Doctrine of Colorable Legislation

Federalism is one of the basic characteristics of Indian constitution. The constitution envisions a demarcation of legislative roles and powers within different constituent units of the country.  In general, there are two levels of government in a federation, and the constitution guarantees the existence and authority of each level of government. When a government with no control or legal competence enacts law that is so disguised that it seems to fall within its legislative competence, it is referred to as colorable legislation. The focus is to ensure that the legislature does not go above its authority to implicitly legislate.

Meaning, Scope and Applicability of the Doctrine

The Doctrine of Colorable Legislation is founded on the Latin maxim “Quando aliquid prohibetur ex directo, prohibetur et per obliquum” which states that what cannot be done directly cannot be done indirectly as well. The doctrine is applied to assess questions of competency to pass a rule, if a government oversteps the assigned authority and legislates on things implicitly that it can’t do explicitly. On the surface, the subject matter of the statute appears to be under the legislative jurisdiction, but the related consequence or object of the matter is simply beyond the legislature’s domain and authority. In this way, the doctrine limits the overstretching or abuse of legislative authority. This is why the doctrine is often referred to as “constitutional fraud.” It is important to note that the doctrine does not apply where the challenged statute doesn’t fall under the legislative power of the legislature. The Supreme Court explained the doctrine’s meaning and range in the case of K.C Gajapati Narayan Deo vs. State of Orissa.[1]

Historical Background of the Doctrine

The origins of the theory of colorable law can be traced back to the colonial era, when self-government was expanding throughout the British Empire and Commonwealth. The legislative subjects were then divided between the Central and Provincial units, and every enactment was checked against the theory of colorable legislation to keep a balance on the powers given to these units. From there, the doctrine made its way to India, which adopted the doctrine’s premise based on Canadian and Australian legal precedents. In India, the judiciary was granted the authority to apply this doctrine when ruling on the Union’s and states’ constitutional competence. The judiciary in India has been given the authority to apply this theory in determining the legal ability of the Union and state legislatures.

Limitations on the Doctrine

There are some limits to the Doctrine’s applicability. They are as follows:

  1. It does not apply in areas where the legislature’s power is unrestricted by constitutional provisions.
  2. It does not apply to cases with subordinate laws.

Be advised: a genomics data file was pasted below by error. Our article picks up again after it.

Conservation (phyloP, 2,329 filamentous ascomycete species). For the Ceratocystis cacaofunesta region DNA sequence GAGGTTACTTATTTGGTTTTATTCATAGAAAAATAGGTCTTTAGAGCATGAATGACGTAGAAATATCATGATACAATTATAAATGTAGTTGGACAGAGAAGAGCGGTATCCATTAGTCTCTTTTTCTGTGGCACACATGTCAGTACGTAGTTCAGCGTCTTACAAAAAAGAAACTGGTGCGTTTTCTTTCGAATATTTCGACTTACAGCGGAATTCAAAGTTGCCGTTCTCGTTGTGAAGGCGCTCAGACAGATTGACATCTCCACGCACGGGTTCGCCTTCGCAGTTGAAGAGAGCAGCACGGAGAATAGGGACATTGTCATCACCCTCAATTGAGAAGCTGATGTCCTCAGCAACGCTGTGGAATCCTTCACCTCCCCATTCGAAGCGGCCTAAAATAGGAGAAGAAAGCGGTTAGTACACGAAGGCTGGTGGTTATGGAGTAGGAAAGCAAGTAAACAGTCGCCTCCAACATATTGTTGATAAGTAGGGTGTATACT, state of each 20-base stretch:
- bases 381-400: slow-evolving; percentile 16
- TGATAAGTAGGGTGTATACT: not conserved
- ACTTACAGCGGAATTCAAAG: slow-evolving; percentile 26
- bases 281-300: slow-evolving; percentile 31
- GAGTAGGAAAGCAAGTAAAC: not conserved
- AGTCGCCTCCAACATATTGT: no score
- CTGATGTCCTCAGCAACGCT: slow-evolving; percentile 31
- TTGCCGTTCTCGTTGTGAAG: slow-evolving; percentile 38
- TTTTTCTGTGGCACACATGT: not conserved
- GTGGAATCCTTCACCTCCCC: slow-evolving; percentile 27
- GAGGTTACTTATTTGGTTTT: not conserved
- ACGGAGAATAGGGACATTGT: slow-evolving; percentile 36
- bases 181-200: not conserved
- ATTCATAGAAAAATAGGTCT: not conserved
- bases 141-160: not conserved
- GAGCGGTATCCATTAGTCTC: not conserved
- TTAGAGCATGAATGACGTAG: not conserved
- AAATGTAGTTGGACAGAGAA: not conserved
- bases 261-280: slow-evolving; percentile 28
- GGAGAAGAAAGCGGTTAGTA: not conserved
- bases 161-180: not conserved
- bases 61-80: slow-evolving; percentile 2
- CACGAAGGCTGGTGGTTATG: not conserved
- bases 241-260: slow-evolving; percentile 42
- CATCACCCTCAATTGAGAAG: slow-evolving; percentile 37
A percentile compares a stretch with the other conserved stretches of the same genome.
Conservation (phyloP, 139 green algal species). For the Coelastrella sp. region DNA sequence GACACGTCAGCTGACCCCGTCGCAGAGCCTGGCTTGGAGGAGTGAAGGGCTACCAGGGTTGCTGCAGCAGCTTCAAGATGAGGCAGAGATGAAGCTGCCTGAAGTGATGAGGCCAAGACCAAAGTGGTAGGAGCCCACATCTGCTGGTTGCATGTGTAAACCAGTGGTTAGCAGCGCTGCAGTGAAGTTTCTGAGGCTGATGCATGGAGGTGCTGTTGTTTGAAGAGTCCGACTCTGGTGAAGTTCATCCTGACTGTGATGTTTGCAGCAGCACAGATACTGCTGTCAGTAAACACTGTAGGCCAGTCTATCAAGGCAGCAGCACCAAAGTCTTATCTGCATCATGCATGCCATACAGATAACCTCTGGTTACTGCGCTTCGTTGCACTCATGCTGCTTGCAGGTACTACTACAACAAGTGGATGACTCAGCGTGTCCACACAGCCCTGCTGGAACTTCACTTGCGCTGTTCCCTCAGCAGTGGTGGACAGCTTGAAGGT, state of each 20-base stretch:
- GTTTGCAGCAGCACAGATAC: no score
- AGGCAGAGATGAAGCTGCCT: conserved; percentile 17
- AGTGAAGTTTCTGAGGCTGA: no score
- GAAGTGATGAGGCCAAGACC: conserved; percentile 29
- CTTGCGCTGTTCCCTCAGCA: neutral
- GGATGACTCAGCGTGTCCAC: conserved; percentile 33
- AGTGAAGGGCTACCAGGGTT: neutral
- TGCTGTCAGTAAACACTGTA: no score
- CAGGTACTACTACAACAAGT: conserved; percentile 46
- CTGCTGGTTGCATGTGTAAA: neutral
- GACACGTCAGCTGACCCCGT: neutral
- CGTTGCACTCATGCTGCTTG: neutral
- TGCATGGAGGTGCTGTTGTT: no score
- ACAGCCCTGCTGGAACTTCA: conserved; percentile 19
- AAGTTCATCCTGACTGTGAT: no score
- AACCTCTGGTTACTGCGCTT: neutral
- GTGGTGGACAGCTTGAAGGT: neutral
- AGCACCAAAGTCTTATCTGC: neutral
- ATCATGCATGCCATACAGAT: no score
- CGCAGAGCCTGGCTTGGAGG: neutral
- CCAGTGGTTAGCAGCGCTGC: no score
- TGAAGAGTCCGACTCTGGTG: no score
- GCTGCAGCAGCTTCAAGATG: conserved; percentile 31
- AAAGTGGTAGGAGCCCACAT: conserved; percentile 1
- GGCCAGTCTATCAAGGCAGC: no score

3. The legislature’s purpose when passing a law is irrelevant in determining its legitimacy.
  4. There will always be a presumption in favour of the enactment’s constitutional validity.

Landmark Judgments

State of Bihar v. Kameshwar Singh[2]

This is the case in which a statute has been declared clearly unconstitutional due to the fact that it is colorable legislation. In this case, the petitioner questioned the legality of the Bihar Land Reforms Act 1950, claiming that although the act was supposedly meant to provide a compensation principle, it failed to do so. This was seen as an attempt to deny the petitioner’s right to compensation. The court upheld the unconstitutionality of the Act.

Janapada Sabha Chhindwara v. Central Provinces Syndicate Ltd.[3]

The legality of the disputed legislation was raised in this case, and the Supreme Court stated that by amending the Act, the legislature sought to set aside or overrule the court’s ruling, which is forbidden under the Constitutional scheme. Article 141 of the Constitution, which expressly states that the Supreme Court’s orders are binding on all Indian courts, means that the legislature, in no capacity, can say that the court’s declaration was null, imprecise, or mistaken.

The preceding cases show that the legislature’s explicitly conferred powers to legislate on some subject have incidental and ancillary powers related to the law’s proper enforcement.


The Constitution divides legislative powers between the Parliament and State Legislatures, and each must operate under its own jurisdiction. In the case of specific laws, the question may arise as to whether the legislature has exceeded the constitutional limitations put on it. This type of transgression can be explicit or direct, but it can also be subtle, hidden, or indirect. The term “colorable legislation” refers to this last category of cases. The fundamental premise is that, while a government may seem to be acting within its jurisdiction while passing a law, yet in substance and in reality, it transgressed these powers, the transgression being concealed by what appears, on proper examination, to be mere pretense or disguise. If this is the case, the law in question is invalid.

[1] 1953 AIR 375.

[2] AIR 1952 SC 252.

[3] 1971 AIR 57.

Author: Shejal Rathore from Indore Institute of Law.

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